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Franchising Your Small Business is a Growth Opportunity That is Often Overlooked
Have you ever considered franchising your Small Business?
Franchising is a business relationship in which the franchisor (the owner of the business providing the product or service) assigns to an independent individual (the franchisee) the right to market and distribute his or her goods or services and to use the business name for some time.
The franchisor, via contract, provides a licensed privilege to do business, plus assists in organising training, merchandising and management in return for a fee from the franchise.
Franchising can be used to describe various business models, the most common being business format franchising, which is a comprehensive system that lays out the conduct of things like business planning, management, location, quality of goods, and appearance or image.
Today, business format franchising is the fastest-growing franchising segment. The interesting thing is that it has now spread across every sector in Australia.
Some perks of franchising.
Franchising your business is an exciting option as it allows for business expansion without assuming more debt with the franchisee paying you for the privilege to use your brand and underlying business processes.
Franchising can be attractive to small business owners for a few reasons, such as:
- Adding franchises results in rapid growth.
- No need to assume the daily operation of each outlet.
- The franchisee is financially motivated to succeed.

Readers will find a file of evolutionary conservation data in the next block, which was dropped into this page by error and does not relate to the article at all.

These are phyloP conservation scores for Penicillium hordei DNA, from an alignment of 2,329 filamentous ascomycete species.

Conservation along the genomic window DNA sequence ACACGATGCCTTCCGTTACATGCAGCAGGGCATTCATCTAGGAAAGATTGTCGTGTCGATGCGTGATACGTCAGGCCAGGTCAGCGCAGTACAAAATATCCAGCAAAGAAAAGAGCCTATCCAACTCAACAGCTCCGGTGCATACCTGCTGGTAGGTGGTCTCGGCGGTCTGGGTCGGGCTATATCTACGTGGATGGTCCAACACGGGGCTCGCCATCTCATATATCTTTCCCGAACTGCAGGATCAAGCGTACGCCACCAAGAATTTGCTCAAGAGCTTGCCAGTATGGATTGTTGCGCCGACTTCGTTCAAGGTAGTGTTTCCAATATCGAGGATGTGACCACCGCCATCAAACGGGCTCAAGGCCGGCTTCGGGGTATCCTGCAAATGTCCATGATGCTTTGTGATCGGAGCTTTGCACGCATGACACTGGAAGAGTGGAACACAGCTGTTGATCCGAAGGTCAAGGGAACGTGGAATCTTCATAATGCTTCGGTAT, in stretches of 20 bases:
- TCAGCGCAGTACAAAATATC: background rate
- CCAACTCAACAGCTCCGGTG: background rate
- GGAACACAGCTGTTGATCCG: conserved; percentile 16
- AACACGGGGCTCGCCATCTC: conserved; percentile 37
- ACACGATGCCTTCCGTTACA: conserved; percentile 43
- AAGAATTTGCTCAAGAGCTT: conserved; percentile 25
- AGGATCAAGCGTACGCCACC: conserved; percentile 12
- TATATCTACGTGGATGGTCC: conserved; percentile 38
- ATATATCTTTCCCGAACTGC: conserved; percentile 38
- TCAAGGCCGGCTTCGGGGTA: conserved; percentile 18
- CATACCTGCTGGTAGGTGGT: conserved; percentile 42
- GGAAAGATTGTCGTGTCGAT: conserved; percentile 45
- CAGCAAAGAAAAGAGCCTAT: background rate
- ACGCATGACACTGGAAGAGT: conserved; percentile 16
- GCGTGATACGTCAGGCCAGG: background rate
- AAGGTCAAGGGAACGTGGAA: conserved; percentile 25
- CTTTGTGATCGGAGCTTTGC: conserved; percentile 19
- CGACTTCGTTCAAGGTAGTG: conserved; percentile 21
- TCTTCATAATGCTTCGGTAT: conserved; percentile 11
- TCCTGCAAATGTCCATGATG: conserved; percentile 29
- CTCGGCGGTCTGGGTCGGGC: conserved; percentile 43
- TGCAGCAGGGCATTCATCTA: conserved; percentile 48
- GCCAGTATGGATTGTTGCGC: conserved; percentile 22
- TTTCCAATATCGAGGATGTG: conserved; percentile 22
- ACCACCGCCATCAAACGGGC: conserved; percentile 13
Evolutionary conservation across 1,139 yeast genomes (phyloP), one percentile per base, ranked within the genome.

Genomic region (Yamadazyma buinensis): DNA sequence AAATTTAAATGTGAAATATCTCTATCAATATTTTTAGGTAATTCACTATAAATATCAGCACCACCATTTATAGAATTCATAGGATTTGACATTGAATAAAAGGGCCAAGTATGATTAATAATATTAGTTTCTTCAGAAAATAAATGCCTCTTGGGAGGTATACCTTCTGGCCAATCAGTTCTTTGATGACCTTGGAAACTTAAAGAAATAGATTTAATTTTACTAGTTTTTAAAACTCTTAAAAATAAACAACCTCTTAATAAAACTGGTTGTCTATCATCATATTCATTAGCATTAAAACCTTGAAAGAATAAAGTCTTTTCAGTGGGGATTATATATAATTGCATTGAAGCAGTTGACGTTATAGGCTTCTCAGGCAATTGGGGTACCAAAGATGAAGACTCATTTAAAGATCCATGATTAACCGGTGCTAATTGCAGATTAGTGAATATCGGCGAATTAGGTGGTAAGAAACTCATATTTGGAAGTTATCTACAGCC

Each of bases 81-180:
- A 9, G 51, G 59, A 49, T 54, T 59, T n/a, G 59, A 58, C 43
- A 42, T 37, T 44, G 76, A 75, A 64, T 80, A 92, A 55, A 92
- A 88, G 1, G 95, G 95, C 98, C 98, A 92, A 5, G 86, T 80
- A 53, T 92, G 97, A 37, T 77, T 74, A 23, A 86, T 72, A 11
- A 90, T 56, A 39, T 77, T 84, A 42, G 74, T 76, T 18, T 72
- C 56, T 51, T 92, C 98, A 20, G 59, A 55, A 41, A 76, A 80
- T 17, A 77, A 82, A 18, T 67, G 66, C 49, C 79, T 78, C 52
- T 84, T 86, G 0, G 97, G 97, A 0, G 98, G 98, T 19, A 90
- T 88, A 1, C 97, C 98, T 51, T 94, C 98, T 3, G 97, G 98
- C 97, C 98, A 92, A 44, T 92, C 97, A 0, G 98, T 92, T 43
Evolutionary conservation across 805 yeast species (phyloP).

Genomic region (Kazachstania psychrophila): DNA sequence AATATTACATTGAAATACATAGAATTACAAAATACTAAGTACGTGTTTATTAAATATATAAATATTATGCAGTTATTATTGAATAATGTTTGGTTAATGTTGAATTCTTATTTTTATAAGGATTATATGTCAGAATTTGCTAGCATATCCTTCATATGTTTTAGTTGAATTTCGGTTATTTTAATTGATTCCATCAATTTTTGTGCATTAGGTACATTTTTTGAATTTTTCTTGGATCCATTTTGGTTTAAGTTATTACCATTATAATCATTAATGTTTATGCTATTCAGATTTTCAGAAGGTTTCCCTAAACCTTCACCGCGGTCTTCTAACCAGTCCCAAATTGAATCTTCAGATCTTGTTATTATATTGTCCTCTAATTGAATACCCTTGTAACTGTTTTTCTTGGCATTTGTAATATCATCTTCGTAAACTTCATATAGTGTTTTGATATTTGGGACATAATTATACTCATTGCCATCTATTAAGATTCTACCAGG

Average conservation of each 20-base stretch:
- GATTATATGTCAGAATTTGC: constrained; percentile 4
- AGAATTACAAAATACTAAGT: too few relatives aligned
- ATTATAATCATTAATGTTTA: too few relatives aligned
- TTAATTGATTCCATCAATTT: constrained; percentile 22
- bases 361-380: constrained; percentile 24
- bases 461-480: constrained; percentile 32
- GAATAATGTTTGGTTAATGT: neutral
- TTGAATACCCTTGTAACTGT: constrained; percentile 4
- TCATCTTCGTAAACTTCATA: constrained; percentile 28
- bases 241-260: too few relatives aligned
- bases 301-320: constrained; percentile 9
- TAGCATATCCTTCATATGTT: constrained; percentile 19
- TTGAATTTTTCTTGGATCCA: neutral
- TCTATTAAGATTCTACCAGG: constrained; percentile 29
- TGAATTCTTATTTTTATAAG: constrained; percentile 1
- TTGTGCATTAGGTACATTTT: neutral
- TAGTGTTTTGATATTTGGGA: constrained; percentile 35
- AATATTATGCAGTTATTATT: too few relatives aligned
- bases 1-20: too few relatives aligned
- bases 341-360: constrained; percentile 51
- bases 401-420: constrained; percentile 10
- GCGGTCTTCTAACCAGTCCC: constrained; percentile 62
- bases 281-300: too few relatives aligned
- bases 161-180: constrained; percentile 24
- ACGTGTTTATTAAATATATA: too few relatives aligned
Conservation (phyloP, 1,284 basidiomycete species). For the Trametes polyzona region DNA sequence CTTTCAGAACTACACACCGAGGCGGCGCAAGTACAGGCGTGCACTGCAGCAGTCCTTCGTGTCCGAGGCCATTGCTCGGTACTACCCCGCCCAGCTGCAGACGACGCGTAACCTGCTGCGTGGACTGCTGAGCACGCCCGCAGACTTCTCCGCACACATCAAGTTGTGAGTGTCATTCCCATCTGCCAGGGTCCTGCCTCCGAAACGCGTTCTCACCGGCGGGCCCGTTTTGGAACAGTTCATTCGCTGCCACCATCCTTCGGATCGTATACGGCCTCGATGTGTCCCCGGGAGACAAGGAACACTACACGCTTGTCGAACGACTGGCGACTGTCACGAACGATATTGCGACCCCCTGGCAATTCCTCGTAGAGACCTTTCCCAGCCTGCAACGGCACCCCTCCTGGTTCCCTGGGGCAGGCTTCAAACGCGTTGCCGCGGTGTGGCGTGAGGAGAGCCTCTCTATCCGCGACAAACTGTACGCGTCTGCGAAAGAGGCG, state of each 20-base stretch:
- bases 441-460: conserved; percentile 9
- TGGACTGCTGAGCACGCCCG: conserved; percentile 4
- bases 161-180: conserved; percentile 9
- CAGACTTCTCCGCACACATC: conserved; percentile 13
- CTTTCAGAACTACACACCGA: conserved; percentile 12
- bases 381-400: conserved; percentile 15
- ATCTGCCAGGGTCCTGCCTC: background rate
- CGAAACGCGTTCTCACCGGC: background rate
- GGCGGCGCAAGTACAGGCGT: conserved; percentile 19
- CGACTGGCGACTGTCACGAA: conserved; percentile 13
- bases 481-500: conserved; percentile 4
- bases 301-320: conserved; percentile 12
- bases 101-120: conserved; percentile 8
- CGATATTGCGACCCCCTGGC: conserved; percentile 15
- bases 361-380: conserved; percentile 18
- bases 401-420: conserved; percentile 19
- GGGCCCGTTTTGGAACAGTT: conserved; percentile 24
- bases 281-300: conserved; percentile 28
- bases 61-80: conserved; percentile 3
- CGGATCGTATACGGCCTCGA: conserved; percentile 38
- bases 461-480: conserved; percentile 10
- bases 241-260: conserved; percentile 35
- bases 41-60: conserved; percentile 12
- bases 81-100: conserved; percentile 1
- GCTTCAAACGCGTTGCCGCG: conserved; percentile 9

- Earn profits without a high capital risk.
- Less staff to manage.
- Business expansion to new regions.
In the first five years, Australian small businesses have an 80% chance of failure. This is why the franchise model isn’t a one size fits all solution, meaning that not all businesses will benefit from franchising.
A business needs to prove its viability, market demand, and its command of marketing, training, management, and logistics. Then, it needs to show replicable processes that helps support new franchisees. This is important in determining if a particular franchisee is the right fit.
Important things to consider.
If you’re a small business owner considering the move from small business owner to a franchise model, it is first important to ask yourself some questions first:
Can I “sell” the model?
To be franchisable, the business model needs to be attractive. Consider your brand: Is it unique and credible? Is there client buzz around it?
Can I replicate my business?
The real secret to a successful franchise is a replicable model. If your business concept only stands up because your business location is unique, or you have a superstar salesperson, or you dedicate 80+ hours/week to make it work, franchising might not be the right option.
Franchise concepts should be simple to operate and offer easy entry into a variety of markets.
Can I provide value?
The most successful franchises work because the franchisor is committed to helping the franchisee succeed. It means creating training programs and sharing insider tips and tricks to help each location not only maintain the same “vibe” but to assist the franchisee in recreating the magic of the original business.
Franchising isn’t a scenario to set and forget about because you’ll need to dedicate time and build strong relationships.
Do I have the capital?
While franchising may be a low-cost means of expansion, it is in no way a no-cost endeavour. You as a franchisor will have to have at least some capital to develop training manuals, marketing materials, and more. You’ll also want to hire professional legal experts to ensure your business stays compliant with franchise laws.
Even though the choice to go from a small business to a franchise model could be quite challenging, just remember that they’re plenty of rewards to reap if it has been executed successfully.
If you are considering to change your business model, remember that it is vital to outweigh the pros and cons and of everything that a franchise has to offer, while also factor in that the majority of franchises fail.
“The opinions expressed by Smallville Contributors are their own, not those of www.smallville.com.au"
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